Another area that van Stekelenburg believes will benefit from the merger is the digitisation of shared processes at the airport.
“With digitisation it is the same thing,” he says. “To give an example, we are now working on the readiness of aircraft in the gate. Previously, the readiness of the belly cargo was completely separate to the readiness of the passengers, all the luggage, all the documents.
“There was no readiness automation involved and they would need to go through cargo to find out. By combining these two departments we have tackled that.”
Moving back to the slot situation, van Stekelenburg says that predictions of a collapse in cargo volumes as a result of the capacity shortage proved a little premature, although he admits that certain freighter flights moved to nearby airports.
He explains that freighter operators had struggled initially to obtain ad hoc slots — unused slots returned to a pool for re-allocation.
“In the first week of the IATA winter season [running from the end of October to the end of March], we saw a 10% cut [in freighter flights] but then the airlines grabbed ad hoc slots and so we recovered.
“There were some big airlines, like Emirates SkyCargo and AirBridgeCargo, that lost some of their operations at Schiphol, but the others all recovered.”
He adds that there is likely to be a similar shortage of slots as the summer season gets underway, but he expects the situation to correct itself as it did last year.
A look at the numbers from Schiphol confirms van Stekelenburg’s claims. In November, full-freighter movements were down by 11.6% year on year, whereas by February that number had been reduced to 3.6%.
Overall cargo volumes followed a similar trend; in November, cargo tonnage was down by 0.9% year on year but in February the airport had returned to growth with a 0.5% increase, although demand in February is affected by the timing of the Chinese New Year.
Looking to the future, van Stekelenburg points out a couple of factors that could help improve the slot situation at Schiphol.
First, the 500,000 slot limit runs until 2020 when it will be reviewed. Secondly, airlines are introducing larger aircraft to services, which offer greater passenger and cargo-carrying capacity.
Lastly, the Schiphol aviation community has been working on a ‘local rule’ that proposes all-cargo operators, which account for around 3% of total traffic at the airport, have priority on the first 25% of any unused slots returned for reallocation.
The local rule
The local rule is currently winging its way through the Dutch political process and most people Air Cargo News spoke to are confident that it will be passed.
“Even though we only have 500,000 traffic movements, there is still room for growth,” says van Stekelenburg. “We have to bear in mind that Schiphol is, air traffic movement wise, one of the biggest, we have more movements than Heathrow, for example, it is just with smaller aircraft.”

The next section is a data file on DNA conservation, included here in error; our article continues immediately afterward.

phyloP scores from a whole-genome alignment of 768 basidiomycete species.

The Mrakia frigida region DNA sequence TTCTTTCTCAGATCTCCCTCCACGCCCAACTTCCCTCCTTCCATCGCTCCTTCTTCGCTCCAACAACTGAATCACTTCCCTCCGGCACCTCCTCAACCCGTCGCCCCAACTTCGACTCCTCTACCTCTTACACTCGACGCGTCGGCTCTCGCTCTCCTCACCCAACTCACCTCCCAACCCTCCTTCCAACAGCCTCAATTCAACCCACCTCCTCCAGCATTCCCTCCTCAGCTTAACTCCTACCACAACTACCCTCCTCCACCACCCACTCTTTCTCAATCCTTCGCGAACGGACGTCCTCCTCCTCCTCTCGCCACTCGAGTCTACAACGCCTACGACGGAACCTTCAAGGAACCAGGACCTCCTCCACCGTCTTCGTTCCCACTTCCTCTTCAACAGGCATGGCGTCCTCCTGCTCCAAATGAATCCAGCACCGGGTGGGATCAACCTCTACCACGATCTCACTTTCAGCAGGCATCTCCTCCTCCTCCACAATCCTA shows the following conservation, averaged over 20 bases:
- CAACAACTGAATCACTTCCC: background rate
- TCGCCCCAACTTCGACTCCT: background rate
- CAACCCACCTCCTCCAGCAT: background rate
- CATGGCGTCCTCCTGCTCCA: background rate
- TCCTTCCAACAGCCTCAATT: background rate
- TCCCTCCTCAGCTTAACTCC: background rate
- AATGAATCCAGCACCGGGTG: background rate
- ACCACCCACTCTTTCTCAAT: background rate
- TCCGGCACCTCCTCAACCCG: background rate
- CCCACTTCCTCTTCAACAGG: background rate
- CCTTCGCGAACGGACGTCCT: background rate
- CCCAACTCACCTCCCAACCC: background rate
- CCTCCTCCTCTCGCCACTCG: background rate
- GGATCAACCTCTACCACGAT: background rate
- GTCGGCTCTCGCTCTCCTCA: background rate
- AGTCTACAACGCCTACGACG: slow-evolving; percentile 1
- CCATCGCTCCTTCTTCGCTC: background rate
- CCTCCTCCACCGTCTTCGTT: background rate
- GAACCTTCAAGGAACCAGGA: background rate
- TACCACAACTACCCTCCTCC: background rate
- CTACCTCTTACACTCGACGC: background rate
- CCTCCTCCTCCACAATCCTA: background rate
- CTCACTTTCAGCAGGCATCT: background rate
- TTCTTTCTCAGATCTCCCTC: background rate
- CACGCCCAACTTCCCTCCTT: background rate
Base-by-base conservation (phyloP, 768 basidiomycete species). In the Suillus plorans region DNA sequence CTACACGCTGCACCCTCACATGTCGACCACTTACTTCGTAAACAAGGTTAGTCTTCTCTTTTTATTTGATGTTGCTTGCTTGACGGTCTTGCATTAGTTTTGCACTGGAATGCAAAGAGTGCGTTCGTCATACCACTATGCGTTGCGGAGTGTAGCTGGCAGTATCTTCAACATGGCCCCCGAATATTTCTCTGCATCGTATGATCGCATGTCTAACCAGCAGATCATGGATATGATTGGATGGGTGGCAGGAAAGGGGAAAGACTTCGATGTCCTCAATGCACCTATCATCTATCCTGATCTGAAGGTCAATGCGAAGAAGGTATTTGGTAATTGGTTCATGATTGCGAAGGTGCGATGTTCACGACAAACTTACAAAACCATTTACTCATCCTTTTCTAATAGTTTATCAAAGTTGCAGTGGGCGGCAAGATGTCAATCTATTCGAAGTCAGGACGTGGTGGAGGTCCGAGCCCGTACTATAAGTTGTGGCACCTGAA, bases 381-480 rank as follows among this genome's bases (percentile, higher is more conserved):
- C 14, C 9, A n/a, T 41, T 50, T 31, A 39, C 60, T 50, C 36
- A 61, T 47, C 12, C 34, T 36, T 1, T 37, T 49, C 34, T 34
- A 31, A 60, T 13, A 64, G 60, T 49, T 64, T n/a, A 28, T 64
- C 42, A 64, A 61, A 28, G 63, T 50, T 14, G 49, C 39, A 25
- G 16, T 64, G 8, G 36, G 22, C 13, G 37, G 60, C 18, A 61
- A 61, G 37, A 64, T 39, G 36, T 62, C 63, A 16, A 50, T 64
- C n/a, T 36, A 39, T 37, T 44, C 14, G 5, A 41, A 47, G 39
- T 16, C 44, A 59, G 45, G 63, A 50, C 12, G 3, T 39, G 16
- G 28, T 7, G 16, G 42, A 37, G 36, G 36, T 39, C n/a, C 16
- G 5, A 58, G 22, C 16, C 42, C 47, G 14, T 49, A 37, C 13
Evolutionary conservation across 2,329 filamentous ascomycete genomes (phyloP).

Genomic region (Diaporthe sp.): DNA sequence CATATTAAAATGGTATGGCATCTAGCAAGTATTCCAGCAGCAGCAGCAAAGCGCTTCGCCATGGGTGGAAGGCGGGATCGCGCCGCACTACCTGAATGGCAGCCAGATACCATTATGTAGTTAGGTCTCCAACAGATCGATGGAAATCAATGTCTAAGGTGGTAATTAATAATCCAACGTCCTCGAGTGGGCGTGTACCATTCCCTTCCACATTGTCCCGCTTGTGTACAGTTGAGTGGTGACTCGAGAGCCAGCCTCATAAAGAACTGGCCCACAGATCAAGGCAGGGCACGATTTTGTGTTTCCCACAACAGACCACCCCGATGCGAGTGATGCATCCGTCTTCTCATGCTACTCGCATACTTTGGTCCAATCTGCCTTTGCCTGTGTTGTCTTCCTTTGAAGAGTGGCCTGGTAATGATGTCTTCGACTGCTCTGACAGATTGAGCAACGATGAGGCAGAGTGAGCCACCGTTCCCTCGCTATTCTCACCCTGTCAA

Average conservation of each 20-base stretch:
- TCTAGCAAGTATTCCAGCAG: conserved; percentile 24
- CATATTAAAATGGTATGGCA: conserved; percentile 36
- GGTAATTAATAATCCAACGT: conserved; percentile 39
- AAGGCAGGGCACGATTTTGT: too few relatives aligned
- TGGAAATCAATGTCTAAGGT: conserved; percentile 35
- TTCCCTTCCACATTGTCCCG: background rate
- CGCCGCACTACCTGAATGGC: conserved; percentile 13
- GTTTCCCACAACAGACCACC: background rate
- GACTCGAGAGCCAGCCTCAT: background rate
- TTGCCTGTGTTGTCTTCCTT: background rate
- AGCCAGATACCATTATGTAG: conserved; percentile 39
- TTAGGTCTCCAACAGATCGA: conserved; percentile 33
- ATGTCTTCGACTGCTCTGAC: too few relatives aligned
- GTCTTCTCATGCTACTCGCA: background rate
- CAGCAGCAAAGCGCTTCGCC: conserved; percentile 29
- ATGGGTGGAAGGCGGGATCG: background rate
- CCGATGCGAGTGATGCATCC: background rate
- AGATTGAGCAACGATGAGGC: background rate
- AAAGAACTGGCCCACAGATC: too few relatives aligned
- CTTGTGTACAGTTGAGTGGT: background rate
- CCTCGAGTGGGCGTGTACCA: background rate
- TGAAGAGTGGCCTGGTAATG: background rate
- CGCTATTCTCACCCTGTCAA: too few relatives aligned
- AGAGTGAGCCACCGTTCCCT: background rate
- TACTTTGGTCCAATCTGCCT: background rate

Given the response from the cargo industry to news of van Stekelenburg’s departure from the airport, it seems his time in charge of the cargo business has been a success. But what does he feel is his greatest achievement?
Although he does not take credit for the demand improvements registered over the last couple years, he says this is something he is proud of.
The airport achieved cargo tonnage records in both 2016 and 2017, with last year seeing demand increase by 5.4% year on year to 1.7m tonnes.
He has also enjoyed playing a role in the development of the airport’s innovation community.
He says: “On a personal note, what I have enjoyed a lot is the development of the Smart Cargo Mainport Programme as an innovation co-operation between Air France KLM Martinair (AF KLM), Customs and all the other players at Schiphol.
“Forming a community like this is a typically Dutch thing to do and it has been making progress. It is also tough because everybody has different interests, but that is also what I like.”
The Smart Cargo Mainport Programme’s latest innovation is the development of a new online portal that links critical flower shipment data to air waybills at source.
Shipment data, such as number of boxes, flower type and number of flowers and stems in each box, is linked to air waybill numbers and a unique code gives all users access to all the data in one place.
Another pilot project aimed to speed up the processing of cargo travelling between AF KLM’s Frankfurt facility and Schiphol.
Users submit various pieces of data, including Customs information and shipment details, to a central system that allows Schiphol, cargo handlers, truckers, forwarders, shippers, Customs and the airline to plan ahead for the cargo’s arrival.
Another project aims to reduce air waybill errors through the development of a compliance checker.
The system sends automatic alerts if it discovers incorrect information, preventing delays caused by sending non-compliant cargo to Customs.
It seems that with the ongoing successes of the Mainport programme, van Stekelenburg’s time at the airport will not be quickly forgotten.